Reuters has created a series of data visualizations illustrating the growth of Japan’s increasingly large elderly population. The visualizations show that Japan had a baby boom after World War II but that more than 35 percent of its population will be 65 or older by 2050, significantly more than the 15 percent of the global population that will be 65 or older. The effects of Japan’s aging population are already noticeable in rural areas, which younger people have left to find jobs in cities. As a result, rural areas have a smaller, older tax base and less revenue to provide services such as public transportation.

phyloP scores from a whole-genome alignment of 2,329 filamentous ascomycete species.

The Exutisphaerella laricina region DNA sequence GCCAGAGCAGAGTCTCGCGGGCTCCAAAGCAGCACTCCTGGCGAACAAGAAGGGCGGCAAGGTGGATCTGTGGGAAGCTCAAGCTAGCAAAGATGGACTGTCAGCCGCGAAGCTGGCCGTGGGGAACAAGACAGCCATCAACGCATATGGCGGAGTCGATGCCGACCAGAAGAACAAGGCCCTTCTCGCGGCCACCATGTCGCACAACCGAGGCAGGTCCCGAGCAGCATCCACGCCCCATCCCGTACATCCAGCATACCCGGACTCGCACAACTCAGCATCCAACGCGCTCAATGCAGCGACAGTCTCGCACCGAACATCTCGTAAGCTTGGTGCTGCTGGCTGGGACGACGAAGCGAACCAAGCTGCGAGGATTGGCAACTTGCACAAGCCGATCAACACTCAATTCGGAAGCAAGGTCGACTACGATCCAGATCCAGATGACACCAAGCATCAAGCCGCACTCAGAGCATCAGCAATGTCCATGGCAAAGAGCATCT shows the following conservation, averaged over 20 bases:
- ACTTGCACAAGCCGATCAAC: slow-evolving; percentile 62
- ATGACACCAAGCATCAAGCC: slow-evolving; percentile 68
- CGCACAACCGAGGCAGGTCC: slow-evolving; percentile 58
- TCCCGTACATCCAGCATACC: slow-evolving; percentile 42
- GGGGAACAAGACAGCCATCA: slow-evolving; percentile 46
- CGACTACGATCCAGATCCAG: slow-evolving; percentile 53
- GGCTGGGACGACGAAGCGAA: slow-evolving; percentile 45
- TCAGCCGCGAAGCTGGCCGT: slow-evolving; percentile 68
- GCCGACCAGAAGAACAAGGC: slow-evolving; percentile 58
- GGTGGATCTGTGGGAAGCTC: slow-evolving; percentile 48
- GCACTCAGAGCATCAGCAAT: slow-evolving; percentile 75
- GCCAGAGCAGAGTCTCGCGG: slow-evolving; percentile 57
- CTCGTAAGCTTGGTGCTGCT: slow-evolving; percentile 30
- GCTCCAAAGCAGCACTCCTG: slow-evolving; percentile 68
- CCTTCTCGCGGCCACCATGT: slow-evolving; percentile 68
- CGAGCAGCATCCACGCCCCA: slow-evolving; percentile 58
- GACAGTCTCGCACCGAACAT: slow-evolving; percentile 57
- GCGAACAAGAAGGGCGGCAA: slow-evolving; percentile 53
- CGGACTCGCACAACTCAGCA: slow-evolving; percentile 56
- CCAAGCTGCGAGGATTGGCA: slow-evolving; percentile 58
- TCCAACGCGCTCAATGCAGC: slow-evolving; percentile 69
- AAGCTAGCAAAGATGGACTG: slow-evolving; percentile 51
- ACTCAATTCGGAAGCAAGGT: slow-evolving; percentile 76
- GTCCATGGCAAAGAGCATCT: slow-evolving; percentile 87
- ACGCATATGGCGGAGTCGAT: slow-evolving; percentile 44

Visualizing Japan’s Aging Population
Michael McLaughlin is a research analyst at the Center for Data Innovation. He researches and writes about a variety of issues related to information technology and Internet policy, including digital platforms, e-government, and artificial intelligence. Michael graduated from Wake Forest University, where he majored in Communication with Minors in Politics and International Affairs and Journalism. He received his Master’s in Communication at Stanford University, specializing in Data Journalism.
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